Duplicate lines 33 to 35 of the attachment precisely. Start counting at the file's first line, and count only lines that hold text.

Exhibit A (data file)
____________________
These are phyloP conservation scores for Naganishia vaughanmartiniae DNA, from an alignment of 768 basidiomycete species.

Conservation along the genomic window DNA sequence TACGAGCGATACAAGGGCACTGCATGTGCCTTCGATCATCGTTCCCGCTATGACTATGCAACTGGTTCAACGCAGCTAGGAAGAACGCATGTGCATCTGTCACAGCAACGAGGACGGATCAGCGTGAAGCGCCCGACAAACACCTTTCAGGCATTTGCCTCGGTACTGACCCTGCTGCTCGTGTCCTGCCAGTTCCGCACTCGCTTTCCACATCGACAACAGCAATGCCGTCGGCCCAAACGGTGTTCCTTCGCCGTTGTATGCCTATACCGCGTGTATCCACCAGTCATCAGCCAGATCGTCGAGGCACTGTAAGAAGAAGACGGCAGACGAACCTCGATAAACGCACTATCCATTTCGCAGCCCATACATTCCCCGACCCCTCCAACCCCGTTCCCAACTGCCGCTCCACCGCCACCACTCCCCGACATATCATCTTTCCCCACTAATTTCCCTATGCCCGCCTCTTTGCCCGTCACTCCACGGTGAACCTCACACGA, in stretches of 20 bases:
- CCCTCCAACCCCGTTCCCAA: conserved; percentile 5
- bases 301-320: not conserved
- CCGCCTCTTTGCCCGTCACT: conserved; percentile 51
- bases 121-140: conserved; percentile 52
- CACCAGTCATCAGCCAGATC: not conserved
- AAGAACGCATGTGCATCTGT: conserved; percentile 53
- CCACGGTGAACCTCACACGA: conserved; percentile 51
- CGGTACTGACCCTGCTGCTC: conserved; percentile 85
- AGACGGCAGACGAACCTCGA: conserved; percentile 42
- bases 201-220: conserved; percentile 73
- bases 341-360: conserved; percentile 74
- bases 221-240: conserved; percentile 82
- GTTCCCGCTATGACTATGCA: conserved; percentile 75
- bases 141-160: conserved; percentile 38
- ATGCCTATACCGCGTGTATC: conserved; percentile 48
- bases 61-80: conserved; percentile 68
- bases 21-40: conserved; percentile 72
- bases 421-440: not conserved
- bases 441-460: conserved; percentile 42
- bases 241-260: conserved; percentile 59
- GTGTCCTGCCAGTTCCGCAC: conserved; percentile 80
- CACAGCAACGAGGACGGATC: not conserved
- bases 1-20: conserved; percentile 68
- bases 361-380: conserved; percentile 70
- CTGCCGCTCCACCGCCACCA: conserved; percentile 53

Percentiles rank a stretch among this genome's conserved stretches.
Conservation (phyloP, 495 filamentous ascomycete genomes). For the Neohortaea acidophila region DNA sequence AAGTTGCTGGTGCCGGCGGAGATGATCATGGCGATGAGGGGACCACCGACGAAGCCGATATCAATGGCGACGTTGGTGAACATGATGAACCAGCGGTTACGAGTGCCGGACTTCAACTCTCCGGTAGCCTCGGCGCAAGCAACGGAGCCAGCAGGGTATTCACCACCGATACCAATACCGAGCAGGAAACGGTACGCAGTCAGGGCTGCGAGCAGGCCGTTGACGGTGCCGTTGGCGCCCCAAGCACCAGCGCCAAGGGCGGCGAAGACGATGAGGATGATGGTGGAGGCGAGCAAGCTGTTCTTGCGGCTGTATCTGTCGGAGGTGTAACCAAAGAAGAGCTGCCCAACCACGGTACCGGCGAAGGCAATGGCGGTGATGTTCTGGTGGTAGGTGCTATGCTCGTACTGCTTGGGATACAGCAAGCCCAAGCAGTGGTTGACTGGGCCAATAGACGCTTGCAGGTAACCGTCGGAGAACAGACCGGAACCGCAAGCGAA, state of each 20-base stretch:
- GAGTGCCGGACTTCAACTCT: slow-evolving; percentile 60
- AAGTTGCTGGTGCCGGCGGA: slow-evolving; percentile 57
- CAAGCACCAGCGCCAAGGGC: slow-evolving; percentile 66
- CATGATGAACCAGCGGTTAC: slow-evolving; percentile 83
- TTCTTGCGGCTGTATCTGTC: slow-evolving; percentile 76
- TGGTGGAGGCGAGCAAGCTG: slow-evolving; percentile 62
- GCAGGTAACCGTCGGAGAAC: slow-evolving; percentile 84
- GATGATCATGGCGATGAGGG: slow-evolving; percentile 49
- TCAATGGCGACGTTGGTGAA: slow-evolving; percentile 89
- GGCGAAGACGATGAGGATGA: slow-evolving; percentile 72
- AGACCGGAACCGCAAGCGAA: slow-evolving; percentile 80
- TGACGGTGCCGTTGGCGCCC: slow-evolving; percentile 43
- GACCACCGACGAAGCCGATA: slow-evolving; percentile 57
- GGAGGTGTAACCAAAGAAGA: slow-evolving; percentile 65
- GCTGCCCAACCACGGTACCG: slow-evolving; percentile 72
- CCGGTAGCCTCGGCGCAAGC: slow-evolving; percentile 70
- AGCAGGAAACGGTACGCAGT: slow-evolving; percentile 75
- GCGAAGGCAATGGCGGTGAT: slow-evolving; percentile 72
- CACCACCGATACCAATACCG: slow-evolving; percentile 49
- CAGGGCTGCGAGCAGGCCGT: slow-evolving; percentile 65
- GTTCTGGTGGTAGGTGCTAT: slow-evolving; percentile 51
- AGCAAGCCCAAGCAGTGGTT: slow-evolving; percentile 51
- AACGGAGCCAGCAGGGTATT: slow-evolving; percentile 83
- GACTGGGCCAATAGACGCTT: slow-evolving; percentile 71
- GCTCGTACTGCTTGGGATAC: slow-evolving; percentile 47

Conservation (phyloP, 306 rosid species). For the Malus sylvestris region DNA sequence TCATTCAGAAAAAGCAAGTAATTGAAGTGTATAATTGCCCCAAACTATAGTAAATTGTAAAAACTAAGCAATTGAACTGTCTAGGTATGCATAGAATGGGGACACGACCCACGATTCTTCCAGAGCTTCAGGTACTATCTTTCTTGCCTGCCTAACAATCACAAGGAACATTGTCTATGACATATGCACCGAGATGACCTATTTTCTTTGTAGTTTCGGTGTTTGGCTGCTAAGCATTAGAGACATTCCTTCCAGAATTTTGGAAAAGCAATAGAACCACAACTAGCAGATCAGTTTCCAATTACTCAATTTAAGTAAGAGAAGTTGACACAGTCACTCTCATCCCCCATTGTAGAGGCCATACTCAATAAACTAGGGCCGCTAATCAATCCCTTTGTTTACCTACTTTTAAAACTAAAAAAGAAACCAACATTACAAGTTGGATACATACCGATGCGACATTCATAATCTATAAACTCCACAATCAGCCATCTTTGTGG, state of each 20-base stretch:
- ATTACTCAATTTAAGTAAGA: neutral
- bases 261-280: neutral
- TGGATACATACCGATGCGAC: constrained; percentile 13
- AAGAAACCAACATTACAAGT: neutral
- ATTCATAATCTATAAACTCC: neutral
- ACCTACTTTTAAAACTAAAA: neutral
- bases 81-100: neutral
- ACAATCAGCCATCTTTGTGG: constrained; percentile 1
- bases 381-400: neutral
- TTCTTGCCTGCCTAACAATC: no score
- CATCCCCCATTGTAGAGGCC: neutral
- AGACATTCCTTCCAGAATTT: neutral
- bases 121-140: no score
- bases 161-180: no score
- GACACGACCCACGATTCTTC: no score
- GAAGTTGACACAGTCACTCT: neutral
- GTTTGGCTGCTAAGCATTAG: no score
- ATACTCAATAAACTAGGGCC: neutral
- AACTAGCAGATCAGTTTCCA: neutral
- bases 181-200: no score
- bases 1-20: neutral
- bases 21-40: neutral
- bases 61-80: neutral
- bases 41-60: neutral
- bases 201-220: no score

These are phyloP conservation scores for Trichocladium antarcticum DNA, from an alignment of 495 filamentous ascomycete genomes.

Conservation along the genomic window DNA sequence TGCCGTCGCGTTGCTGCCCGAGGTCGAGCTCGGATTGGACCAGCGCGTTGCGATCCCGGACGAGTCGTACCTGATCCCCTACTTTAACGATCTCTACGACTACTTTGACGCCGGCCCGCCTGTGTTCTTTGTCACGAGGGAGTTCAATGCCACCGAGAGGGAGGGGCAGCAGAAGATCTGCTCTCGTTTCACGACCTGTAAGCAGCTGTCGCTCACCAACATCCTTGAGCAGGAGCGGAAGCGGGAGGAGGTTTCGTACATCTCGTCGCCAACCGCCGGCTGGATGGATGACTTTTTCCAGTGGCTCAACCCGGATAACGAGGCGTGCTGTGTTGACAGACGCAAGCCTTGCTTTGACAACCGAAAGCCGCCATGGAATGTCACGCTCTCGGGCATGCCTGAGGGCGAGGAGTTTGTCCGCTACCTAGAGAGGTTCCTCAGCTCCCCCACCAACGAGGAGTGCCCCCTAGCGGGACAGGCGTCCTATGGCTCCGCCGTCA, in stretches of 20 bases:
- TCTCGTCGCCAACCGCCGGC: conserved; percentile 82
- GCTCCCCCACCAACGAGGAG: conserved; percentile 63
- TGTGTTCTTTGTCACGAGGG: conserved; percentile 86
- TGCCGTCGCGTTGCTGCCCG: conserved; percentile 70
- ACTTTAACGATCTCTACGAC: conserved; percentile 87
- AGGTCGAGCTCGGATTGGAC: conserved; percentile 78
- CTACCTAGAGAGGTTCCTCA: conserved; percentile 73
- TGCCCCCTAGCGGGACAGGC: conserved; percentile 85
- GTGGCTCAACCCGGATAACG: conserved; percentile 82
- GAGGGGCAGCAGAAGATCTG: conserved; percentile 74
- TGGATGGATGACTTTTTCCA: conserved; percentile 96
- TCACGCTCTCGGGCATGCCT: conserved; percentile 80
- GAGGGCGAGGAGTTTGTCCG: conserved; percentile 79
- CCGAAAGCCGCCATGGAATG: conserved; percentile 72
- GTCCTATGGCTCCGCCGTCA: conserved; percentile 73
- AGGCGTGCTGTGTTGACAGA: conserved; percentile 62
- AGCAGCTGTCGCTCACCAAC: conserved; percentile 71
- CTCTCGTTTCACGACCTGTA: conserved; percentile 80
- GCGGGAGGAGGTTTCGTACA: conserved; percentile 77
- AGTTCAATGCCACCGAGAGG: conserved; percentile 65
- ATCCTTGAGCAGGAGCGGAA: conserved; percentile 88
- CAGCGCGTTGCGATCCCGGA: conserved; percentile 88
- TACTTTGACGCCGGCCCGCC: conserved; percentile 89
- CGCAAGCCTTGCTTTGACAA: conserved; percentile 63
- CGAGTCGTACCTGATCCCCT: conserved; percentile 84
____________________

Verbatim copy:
- CATGATGAACCAGCGGTTAC: slow-evolving; percentile 83
- TTCTTGCGGCTGTATCTGTC: slow-evolving; percentile 76
- TGGTGGAGGCGAGCAAGCTG: slow-evolving; percentile 62